Julien MH; Griffiths MW, 1998. Biological control of weeds: a world catalogue of agents and their target weeds. Biological control of weeds: a world catalogue of agents and their target weeds., Ed. 4:x + 223 pp.
Kim Changkyun; Shin Hyunchur; Choi HongKeun, 2003. A phenetic analysis of Typha in Korea and far east Russia. Aquatic Botany, 75(1):33-43. http://www.sciencedirect.com/science?_ob=ArticleURL&_udi=B6T4F-474DP1G-1&_user=10&_handle=W-WA-A-A-E-MsSAYVW-UUA-AUCAAZBAYY-WWUADBCUZ-E-U&_fmt=summary&_coverDate=01%2F31%2F2003&_rdoc=4&_orig=browse&_srch=%23toc%234973%232003%23999249998%23369524!&_cdi=4973&view=c&_acct=C000050221&_version=1&_urlVersion=0&_userid=10&md5=48e33cc0f62fcc07a649a5839cd70a28
Kovács M; Turcsányi G; Kaszab L; Penksza K; Ötvös E, 1996. Distribution of chemical elements in the reed- and cattail beds of Lake Balaton. Bulletin of the University of Agricultural Sciences, Gödöllo´´, 1(No. 1995/96):21-28.
Martins D; Pitelli RA; Tomazella MS; Tanaka RH; Rodrigues ACP, 2009. Aquatic plant infestation assessment in Porto Primavera reservoir before final filling. (Levantamento da infestação de plantas aquáticas em Porto Primavera antes do enchimento final do reservatório.) Planta Daninha, 27(Especial):879-886. http://www.scielo.br/pd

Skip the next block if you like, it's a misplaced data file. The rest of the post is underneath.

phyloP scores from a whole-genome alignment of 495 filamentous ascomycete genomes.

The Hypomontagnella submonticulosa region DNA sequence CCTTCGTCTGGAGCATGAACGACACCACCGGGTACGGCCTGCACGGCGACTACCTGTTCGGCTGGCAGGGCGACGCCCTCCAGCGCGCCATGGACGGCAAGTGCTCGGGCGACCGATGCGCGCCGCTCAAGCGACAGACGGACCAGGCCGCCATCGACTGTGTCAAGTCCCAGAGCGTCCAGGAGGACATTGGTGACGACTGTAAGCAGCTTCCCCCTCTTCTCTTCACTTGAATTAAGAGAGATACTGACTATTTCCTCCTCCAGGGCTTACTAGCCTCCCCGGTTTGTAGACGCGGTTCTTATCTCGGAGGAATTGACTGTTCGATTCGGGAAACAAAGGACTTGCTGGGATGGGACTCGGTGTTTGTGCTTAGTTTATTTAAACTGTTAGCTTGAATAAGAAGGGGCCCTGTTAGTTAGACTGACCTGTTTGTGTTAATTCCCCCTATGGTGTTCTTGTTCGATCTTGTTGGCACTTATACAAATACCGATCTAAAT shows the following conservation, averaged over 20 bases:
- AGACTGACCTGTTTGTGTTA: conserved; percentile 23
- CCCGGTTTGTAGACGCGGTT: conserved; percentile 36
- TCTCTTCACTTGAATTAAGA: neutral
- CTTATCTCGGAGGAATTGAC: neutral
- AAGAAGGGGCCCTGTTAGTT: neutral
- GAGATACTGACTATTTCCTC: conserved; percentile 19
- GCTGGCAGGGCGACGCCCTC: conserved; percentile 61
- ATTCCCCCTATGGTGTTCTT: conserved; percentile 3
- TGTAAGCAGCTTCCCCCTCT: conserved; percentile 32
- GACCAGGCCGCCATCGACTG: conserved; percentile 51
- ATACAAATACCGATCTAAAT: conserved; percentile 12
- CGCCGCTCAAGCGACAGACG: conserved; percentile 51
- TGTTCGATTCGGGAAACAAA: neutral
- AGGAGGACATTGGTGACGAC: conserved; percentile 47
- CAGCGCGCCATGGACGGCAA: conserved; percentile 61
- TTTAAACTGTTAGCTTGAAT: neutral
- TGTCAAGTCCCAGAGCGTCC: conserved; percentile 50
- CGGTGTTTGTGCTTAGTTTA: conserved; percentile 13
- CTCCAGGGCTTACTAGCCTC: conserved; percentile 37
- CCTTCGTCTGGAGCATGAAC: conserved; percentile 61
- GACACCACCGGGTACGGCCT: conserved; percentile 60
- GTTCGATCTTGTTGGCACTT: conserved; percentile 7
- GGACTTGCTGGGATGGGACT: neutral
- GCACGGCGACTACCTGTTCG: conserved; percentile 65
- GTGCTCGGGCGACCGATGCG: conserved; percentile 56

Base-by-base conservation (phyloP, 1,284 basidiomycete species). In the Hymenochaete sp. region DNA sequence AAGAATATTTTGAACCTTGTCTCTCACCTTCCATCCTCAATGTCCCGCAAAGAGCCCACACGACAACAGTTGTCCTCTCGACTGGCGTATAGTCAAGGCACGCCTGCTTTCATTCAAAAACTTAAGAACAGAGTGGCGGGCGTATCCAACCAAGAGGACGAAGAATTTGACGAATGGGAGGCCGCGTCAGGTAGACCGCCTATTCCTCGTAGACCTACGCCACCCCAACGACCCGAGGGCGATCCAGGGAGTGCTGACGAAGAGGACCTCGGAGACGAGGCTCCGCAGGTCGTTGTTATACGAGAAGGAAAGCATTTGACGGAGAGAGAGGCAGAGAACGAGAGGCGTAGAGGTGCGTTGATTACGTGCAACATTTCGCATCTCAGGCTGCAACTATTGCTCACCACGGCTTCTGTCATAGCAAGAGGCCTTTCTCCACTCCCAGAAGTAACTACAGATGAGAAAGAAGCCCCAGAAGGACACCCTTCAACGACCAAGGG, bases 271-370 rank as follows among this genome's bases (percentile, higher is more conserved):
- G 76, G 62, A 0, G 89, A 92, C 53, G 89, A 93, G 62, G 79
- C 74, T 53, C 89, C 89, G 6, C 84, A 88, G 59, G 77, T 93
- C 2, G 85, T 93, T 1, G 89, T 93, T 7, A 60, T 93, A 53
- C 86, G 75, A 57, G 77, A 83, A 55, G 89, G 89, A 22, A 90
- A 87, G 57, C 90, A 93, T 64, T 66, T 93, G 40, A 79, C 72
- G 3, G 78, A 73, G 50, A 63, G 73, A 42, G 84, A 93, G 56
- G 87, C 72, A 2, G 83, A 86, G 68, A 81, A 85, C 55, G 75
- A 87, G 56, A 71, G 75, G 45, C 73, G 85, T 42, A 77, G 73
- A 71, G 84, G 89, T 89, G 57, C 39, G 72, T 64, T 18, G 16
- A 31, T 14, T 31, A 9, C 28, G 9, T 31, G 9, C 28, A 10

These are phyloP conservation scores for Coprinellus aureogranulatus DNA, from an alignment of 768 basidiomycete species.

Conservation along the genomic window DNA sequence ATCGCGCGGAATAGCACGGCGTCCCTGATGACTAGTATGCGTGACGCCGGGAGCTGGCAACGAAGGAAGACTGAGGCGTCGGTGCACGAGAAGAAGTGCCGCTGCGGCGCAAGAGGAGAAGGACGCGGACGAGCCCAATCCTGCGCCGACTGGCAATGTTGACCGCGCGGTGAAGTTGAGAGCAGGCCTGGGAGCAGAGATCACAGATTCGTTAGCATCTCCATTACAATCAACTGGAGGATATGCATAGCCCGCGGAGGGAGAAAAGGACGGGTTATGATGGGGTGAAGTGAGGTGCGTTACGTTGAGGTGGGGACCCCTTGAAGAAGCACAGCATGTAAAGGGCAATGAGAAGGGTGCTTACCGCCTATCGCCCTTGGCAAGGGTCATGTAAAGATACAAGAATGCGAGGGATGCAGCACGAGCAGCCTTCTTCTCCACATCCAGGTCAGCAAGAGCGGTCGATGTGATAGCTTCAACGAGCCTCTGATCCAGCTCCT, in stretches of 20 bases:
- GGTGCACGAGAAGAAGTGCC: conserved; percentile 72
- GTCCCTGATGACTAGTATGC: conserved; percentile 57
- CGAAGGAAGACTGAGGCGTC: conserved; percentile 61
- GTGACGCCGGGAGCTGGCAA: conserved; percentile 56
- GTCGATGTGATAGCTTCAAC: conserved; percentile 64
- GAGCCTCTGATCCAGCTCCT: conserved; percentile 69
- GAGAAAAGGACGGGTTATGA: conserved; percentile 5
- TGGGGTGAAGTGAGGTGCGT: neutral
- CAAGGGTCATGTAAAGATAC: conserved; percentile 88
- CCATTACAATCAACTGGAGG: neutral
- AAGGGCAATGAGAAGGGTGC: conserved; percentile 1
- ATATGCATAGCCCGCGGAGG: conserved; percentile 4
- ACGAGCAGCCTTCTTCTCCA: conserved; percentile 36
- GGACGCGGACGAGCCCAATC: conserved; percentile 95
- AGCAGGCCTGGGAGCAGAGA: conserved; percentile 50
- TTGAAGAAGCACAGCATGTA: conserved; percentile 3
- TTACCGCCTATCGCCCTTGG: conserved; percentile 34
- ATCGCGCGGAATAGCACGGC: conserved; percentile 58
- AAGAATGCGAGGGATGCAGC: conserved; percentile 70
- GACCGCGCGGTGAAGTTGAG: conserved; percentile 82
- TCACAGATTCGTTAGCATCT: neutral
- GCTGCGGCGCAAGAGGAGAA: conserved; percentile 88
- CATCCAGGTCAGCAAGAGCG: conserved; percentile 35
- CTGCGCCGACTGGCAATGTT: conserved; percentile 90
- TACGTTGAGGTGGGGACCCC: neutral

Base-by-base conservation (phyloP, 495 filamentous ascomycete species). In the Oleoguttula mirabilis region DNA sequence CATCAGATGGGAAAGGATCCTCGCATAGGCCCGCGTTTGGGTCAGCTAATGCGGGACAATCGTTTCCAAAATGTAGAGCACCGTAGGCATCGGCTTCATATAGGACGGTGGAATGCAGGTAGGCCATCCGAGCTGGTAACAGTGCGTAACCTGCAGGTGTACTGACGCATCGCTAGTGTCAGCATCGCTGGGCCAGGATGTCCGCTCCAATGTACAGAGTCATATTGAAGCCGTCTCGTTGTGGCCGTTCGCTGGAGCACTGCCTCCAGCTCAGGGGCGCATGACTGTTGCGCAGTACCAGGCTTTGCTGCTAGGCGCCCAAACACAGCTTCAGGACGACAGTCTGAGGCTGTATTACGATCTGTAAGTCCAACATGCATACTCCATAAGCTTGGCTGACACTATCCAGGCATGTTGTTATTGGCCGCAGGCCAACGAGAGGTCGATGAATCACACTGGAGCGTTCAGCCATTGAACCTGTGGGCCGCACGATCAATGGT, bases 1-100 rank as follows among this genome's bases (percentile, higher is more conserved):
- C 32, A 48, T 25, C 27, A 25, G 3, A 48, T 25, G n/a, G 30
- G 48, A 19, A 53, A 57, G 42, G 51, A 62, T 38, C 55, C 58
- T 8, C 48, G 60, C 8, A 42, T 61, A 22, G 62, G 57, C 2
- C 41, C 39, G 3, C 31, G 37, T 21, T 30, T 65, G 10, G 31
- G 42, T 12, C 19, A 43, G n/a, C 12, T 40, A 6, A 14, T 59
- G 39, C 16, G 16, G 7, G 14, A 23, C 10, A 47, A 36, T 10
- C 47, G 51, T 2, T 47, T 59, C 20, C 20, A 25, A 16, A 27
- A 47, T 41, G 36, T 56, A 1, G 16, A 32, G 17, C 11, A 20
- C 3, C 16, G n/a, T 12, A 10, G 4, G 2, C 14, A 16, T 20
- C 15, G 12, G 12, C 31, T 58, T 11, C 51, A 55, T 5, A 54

Mehta I, 1979. Problem and control of Typha in the Chambal Command area. Indian Journal of Weed Science, 11:36-46.
Nishihiro J; Araki S; Fujiwara N; Washitani I, 2004. Germination characteristics of lakeshore plants under an artificially stabilized water regime. Aquatic Botany, 79(4):333-343. http://www.sciencedirect.com/science?_ob=ArticleURL&_udi=B6T4F-4CSG582-2&_user=10&_handle=B-WA-A-W-E-MsSAYWW-UUW-AUEDBUUWYZ-AUEVYYAUYZ-ZUECDDBDB-E-U&_fmt=summary&_coverDate=08%2F31%2F2004&_rdoc=5&_orig=browse&_srch=%23toc%234973%232004%23999209995%23510936!&_cdi=4973&view=c&_acct=C000050221&_version=1&_urlVersion=0&_userid=10&md5=0542fa9b0f1c5d8e5c49494d6c479edb
Parka SJ; Arnold WR; McCowen MC; Young CL, 1978. Fluridone: a new herbicide for use in aquatic weed control systems. Proceedings 5th EWRS International Symposium on Aquatic Weeds, Amsterdam., 179-187.
Sainty GR; Jacobs SWL, 1988. Water Plants in Australia. Sydney, Australia: Australian Water Resources Council.
Soerjani M, 1980. Aquatic plant management in Indonesia. In: Furtado JI, ed. Tropical Ecology and Development. Proceedings 5th International Symposium on Tropical Ecology 1979. Kuala Lumpur, Malaysia: BIOTROP, 725-737.
Soerjani M; Parker C; Tjitrosemito S; Allen GE; Varshney CK; Mitchell DS; Pancho JV, 1976. Proceedings South-east Asian Workshop on Aquatic Weeds, BIOTROP Special Publication No. 1. Bogor, Indonesia: BIOTROP.